Need to talk? Call 1800 882 436.
It's a free call with a maternal child health nurse. *call charges may apply from your mobile

Is it an emergency? Dial 000
If you need urgent medical help, call triple zero immediately.

beginning of content

Pregnancy at week 19

4-minute read

Your baby

Your baby’s rapid growth is continuing. They now weigh about 260g and measure about 15cm - the length of a small banana. A layer of fat is developing underneath the skin and their head may be covered with hair.

At 19 weeks, your baby has clear waking and sleep cycles, like a newborn baby. They will sleep for about 18 hours a day and move around for about 6 hours a day.

They can react to sounds that come from outside your tummy, so you can read or play music to them – things they will recognise after they’re born.

Your baby at 19 weeks


Your body

Most women look obviously pregnant by 19 weeks. Baby 'bumps' come in all shapes and sizes, however, so don’t worry if yours looks bigger or smaller than other women at the same stage of pregnancy. Your doctor or midwife will feel and measure your tummy at your regular antenatal visits to make sure the baby is growing as it should.

Not only will your abdomen be large and round, you may find your feet grow too. This is because your ligaments are stretching and you are carrying extra weight. Your breasts will be larger and you will be curvier overall.

Things to remember

Some women find their changing shape affects how they feel about themselves and their relationships. Open communication is the key to negotiating any fears, stress or changes to your sex life that pregnancy might bring.

Some women develop anxiety or depression during their pregnancy. You are more at risk if you have had a mental health problem in the past. Symptoms might include:

  • having a panic attack
  • worrying all the time
  • having mood swings
  • feeling sad and low all the time
  • feeling nervous and 'on edge'
  • losing interest in your friends and family
  • feeling constantly exhausted
  • having thoughts of hurting yourself
  • sleeping too much or not at all

If you feel like this for more than 2 weeks while you’re pregnant, it’s important to tell your doctor. Prenatal depression and anxiety are common and they are treatable.

For more information and help on prenatal depression and anxiety, visit the Perinatal Anxiety & Depression Australia (PANDA) website, or call the PANDA hotline on 1300 726 306.

Read next

Pregnancy at week 20

Your pregnancy at 20 weeks

Learn about your pregnancy journey and what is happening to you and your baby.

Speak to a maternal child health nurse

Call Pregnancy, Birth and Baby to speak to a maternal child health nurse on 1800 882 436 or video call. Available 7am to midnight (AET), 7 days a week.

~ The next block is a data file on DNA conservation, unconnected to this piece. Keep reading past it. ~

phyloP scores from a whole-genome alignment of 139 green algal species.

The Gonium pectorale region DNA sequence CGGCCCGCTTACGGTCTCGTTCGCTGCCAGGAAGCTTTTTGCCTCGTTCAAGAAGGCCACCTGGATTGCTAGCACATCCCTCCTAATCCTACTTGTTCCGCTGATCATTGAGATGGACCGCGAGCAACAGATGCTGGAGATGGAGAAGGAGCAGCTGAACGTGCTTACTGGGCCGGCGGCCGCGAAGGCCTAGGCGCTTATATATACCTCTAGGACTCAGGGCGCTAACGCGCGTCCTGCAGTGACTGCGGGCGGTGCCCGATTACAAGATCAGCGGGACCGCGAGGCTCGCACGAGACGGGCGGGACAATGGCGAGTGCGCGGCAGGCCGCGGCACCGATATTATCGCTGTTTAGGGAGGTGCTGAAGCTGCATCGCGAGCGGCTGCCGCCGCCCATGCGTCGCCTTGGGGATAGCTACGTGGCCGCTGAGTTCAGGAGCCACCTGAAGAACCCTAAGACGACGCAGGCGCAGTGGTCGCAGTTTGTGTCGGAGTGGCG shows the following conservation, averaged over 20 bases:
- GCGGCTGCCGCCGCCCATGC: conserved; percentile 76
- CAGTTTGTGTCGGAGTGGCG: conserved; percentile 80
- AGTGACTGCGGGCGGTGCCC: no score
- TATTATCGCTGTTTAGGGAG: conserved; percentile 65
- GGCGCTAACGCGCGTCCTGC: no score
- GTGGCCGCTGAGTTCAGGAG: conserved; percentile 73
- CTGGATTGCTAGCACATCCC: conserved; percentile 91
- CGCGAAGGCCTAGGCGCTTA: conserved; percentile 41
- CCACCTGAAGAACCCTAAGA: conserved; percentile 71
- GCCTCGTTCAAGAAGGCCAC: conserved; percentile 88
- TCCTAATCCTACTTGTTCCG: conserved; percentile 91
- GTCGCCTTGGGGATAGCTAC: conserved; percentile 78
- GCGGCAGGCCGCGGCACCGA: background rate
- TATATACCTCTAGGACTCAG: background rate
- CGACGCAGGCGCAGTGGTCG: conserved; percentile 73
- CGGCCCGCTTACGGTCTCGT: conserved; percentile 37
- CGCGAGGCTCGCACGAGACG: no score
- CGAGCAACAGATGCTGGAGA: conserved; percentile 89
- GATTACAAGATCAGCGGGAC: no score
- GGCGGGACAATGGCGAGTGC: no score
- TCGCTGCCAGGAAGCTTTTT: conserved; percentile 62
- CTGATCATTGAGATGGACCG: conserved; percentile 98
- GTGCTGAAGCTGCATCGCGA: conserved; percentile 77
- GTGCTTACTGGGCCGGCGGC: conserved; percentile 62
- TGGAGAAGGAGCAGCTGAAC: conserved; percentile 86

Learn more here about the development and quality assurance of healthdirect content.

Last reviewed: April 2022

Back To Top

Need more information?


Miscarriage, despite being common and widespread, can be a heartbreaking experience. A miscarriage is defined as the loss of a pregnancy up to and including 19 weeks gestation (a loss from 20 weeks on is defined as a stillbirth). One in five pregnancies end before week 20, with most of those losses occurring in the first 12 weeks.

Read more on Gidget Foundation Australia website

Second trimester: pregnancy week by week | Raising Children Network

Pregnant? In our pregnancy week by week guide, you can find out what to expect and follow your baby's development during the second trimester.

Read more on website

Pregnancy at week 18

By week 18, you may start to feel light-headed and dizzy, but you may also be able to find out whether you’re having a boy or a girl.

Read more on Pregnancy, Birth & Baby website

Pregnancy: your essential guide | Raising Children Network

Our pregnancy guide has essential tips on antenatal care, healthy eating, exercise, morning sickness, your pregnant body, emotions, relationships and more.

Read more on website

Pregnancy tests – chorionic villus sampling - Better Health Channel

Chorionic villus sampling (CVS) is a pregnancy test that checks the baby for some abnormalities.

Read more on Better Health Channel website

Second trimester

During the second trimester, your baby’s organs will develop and they will start to hear sounds. Any morning sickness will likely ease off around this time.

Read more on Pregnancy, Birth & Baby website

Call us and speak to a Maternal Child Health Nurse for personal advice and guidance.

Need further advice or guidance from our maternal child health nurses?

Healthdirect Australia acknowledges the Traditional Owners of Country throughout Australia and their continuing connection to land, sea and community. We pay our respects to the Traditional Owners and to Elders both past and present.

This information is for your general information and use only and is not intended to be used as medical advice and should not be used to diagnose, treat, cure or prevent any medical condition, nor should it be used for therapeutic purposes.

The information is not a substitute for independent professional advice and should not be used as an alternative to professional health care. If you have a particular medical problem, please consult a healthcare professional.

Except as permitted under the Copyright Act 1968, this publication or any part of it may not be reproduced, altered, adapted, stored and/or distributed in any form or by any means without the prior written permission of Healthdirect Australia.